interested in holiness? The Rome of our day, knowingly embracing the
members of the violent Mafia, welcoming the adulterous Kennedys and
other wealthy celebrities, covering up the buggery of their priests
until the secular media exposed the depravity, and assuring multitudes
of members that they have a good shot at heaven even though they go on
impenitently in disobedience to all of God’s commandments (as long as
they go to confession regularly and perform prescribed deeds of
satisfaction), interested in holiness?
Regarding others, including Reformed and Presbyterian
theologians in the movement that calls itself the "Federal (Covenant)
Vision," who present themselves as genuinely concerned about the lack of
zeal for good works in the lives of many who profess justification by
faith alone and as sincerely zealous for the law of God and whose lives
appear spotless, I note that the Bible never commends heretics,
particularly heretics who oppose justification by faith alone and thus
salvation by grace alone, for their sincerity, but condemns them for
their corruption of the truth of grace.
My interest is not the sincerity of those who oppose
justification by faith alone because of concern for holiness. But my
interest is in the issue itself. I will grant here that some who are
teaching a form of justification by faith and works, particularly some
Reformed and Presbyterian theologians involved in the "Federal
(Covenant) Vision, are sincerely afraid that the Reformation doctrine of
justification fails to produce good works and are sincerely convinced
that a doctrine that makes the sinner’s own good works part of his
righteousness with God as judge now and in the final judgment will
motivate church members to be more obedient to the law of God than
presently they are.
At the time of the Reformation, Rome (hypocritically
and laughably) presented itself as opposing justification by faith alone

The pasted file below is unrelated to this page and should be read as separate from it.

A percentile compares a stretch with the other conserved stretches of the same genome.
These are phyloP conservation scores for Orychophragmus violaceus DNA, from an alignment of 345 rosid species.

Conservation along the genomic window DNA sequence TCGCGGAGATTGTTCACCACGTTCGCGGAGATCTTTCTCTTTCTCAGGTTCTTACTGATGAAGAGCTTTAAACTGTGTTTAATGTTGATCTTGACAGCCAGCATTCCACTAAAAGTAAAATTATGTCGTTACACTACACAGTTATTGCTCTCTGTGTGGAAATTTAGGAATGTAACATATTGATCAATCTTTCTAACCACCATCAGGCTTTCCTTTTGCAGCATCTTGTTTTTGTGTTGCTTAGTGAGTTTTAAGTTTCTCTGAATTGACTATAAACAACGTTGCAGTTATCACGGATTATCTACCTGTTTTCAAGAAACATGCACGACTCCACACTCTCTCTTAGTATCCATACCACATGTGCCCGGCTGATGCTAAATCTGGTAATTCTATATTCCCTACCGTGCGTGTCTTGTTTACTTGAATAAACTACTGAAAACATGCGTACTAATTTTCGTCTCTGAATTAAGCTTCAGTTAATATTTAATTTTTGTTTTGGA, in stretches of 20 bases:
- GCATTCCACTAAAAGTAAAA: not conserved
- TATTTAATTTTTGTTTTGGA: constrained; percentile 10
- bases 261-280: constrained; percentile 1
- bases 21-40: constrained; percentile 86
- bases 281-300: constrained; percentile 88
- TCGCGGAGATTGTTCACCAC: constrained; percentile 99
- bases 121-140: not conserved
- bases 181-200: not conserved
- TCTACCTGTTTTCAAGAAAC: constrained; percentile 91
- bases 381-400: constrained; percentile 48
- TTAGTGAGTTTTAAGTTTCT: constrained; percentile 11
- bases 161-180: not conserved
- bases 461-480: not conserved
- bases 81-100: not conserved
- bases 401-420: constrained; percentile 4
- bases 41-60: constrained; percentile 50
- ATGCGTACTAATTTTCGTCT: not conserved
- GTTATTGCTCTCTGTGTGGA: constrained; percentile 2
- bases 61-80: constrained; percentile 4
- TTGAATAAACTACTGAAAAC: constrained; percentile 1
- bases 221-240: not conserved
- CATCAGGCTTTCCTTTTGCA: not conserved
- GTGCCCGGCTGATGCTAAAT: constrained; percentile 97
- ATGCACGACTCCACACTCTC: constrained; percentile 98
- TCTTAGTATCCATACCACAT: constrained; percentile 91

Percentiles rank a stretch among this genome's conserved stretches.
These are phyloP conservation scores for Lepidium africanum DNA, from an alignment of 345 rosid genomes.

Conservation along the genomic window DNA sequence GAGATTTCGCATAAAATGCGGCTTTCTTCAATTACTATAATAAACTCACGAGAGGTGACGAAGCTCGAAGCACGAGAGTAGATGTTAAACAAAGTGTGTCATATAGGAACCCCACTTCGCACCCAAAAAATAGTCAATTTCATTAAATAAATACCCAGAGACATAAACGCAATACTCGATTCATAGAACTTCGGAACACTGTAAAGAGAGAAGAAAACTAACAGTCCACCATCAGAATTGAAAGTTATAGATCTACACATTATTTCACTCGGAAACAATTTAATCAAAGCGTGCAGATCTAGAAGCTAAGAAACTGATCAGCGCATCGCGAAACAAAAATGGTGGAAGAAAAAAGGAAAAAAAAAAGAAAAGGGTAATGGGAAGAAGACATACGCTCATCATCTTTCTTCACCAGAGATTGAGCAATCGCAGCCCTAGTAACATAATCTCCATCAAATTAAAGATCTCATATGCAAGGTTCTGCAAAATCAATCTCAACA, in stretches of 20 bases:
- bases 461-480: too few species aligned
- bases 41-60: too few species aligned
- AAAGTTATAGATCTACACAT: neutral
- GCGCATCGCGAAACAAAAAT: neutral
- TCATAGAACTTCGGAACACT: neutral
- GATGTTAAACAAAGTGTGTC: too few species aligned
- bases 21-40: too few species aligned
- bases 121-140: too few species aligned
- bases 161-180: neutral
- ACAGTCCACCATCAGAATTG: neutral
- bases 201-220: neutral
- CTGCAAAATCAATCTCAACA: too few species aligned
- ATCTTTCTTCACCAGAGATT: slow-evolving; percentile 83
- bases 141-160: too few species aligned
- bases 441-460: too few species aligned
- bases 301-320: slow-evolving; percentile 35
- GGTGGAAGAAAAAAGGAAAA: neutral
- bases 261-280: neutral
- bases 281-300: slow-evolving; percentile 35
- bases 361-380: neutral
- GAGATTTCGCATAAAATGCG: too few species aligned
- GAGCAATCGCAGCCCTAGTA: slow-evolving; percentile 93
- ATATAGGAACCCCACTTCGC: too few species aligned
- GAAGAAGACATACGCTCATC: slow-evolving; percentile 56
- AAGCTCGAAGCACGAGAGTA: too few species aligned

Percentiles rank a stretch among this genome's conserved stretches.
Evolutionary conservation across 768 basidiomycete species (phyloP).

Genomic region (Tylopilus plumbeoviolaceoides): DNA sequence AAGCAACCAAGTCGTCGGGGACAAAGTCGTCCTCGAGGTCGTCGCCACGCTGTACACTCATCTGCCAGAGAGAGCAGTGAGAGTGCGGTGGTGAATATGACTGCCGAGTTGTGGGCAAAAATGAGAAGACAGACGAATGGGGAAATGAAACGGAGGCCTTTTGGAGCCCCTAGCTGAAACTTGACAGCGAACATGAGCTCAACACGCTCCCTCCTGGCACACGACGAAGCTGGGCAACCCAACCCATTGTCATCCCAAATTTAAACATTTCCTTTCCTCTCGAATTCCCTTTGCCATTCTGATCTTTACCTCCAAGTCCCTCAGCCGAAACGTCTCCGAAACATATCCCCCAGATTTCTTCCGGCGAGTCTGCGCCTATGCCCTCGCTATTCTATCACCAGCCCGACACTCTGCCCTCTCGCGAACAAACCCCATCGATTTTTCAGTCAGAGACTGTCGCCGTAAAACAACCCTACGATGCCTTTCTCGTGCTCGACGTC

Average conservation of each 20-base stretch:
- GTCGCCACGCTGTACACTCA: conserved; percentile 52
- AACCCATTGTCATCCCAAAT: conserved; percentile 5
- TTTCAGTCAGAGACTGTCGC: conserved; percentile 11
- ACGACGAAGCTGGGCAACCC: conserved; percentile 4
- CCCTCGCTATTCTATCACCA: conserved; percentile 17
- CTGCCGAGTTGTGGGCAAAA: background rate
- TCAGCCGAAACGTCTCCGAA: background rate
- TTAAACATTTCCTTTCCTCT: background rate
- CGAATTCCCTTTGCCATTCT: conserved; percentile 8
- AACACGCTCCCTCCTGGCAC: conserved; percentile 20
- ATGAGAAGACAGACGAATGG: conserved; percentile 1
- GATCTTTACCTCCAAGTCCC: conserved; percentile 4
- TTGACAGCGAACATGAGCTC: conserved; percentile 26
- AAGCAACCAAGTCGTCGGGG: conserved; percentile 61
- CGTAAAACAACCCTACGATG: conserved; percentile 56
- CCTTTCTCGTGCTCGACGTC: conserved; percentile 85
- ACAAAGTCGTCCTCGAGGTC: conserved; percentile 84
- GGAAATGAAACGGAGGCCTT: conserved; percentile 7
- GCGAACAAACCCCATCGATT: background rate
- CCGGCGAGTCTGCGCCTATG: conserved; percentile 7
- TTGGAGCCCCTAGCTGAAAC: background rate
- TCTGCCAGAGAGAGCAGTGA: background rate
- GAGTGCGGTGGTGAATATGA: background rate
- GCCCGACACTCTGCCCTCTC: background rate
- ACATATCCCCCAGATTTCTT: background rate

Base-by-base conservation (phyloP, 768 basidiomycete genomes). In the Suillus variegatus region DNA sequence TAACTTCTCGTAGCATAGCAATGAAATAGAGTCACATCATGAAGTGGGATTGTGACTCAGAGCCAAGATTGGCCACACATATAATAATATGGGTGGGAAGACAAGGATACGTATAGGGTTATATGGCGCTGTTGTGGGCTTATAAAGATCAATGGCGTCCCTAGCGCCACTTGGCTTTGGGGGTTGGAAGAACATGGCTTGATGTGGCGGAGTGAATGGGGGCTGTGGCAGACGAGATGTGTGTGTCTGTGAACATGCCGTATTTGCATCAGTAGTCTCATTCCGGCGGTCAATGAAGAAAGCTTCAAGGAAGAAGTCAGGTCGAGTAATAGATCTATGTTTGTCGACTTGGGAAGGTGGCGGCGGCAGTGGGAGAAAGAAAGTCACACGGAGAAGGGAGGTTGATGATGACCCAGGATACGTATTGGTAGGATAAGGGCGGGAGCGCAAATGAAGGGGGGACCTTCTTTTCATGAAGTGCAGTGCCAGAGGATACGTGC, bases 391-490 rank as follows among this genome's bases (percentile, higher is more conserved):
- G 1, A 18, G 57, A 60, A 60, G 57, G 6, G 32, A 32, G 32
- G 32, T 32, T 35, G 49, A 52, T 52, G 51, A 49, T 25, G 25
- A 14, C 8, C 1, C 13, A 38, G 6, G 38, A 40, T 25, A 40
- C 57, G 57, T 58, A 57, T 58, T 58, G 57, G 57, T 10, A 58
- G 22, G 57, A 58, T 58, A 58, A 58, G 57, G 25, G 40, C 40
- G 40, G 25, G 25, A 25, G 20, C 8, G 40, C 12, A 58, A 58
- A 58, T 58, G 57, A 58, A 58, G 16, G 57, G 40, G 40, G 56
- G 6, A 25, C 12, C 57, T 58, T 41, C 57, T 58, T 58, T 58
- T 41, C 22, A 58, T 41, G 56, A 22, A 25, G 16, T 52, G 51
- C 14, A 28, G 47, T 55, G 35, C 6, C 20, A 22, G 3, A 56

because of its fear that Luther’s doctrine would lead to carelessness of
life and even open immorality. In fact, Rome charged this against the
doctrine of justification by faith alone. It is this Roman Catholic
charge against the Reformation doctrine of justification to which the
Heidelberg Catechism is responding in Question and Answer 64. Having
proposed and explained the truth of justification by faith alone, the
catechism asks, "But doth not this doctrine make men careless and
It is this same fear, ostensibly, that fuels the
opposition to justification by faith alone by the men of the Federal
(Covenant) Vision and accounts for their insistence that one’s own good
works are, and must be considered by him to be, part of his
righteousness with God, now and in the final judgment. Only then, they
say, will Reformed and Presbyterian people be motivated to live
obedient, holy lives. This is the main concern, apparently, of Norman
Shepherd in his book, The Call of Grace (P&R, 2000). Making one’s
own obedience, his own faithfulness in the covenant, part of the
"righteousness of faith" is necessary, according to Shepherd, in order
to move the confessing Christian to be holy.
This concern for obedience explains, in part, the
reason why theologians who aggressively promote Christian
Reconstruction, the movement that calls Reformed Christians to
reconstruct all of society as the kingdom of Christ on earth in the
(very real) hope of the golden age of postmillennialism, are also
staunch advocates of justification by faith and works, as supporters of
the Federal (Covenant) Vision—Rev. Steve Schlissel, Rev. Douglas Wilson,
Rev. Steve Wilkins, and others. Christian Reconstruction deplores the
lawlessness, the antinomism, of much of the Christian church. It urges
the law of God as the instrument of the Christianising of society.
Fearing that justification by faith alone weakens personal obedience to
the law and nullifies aggressive social action, Christian
Reconstruction, or at least many of the leading proponents of Christian
action, readily embrace justification by faith and works as taught by
the Federal (Covenant) Vision. (In fairness, I note that some ardent
advocates of Christian Reconstruction, particularly Rev. Joseph
Morecraft, have roundly and publicly condemned the Federal [Covenant]
Vision’s doctrine of justification by faith and works.)
to be continued ...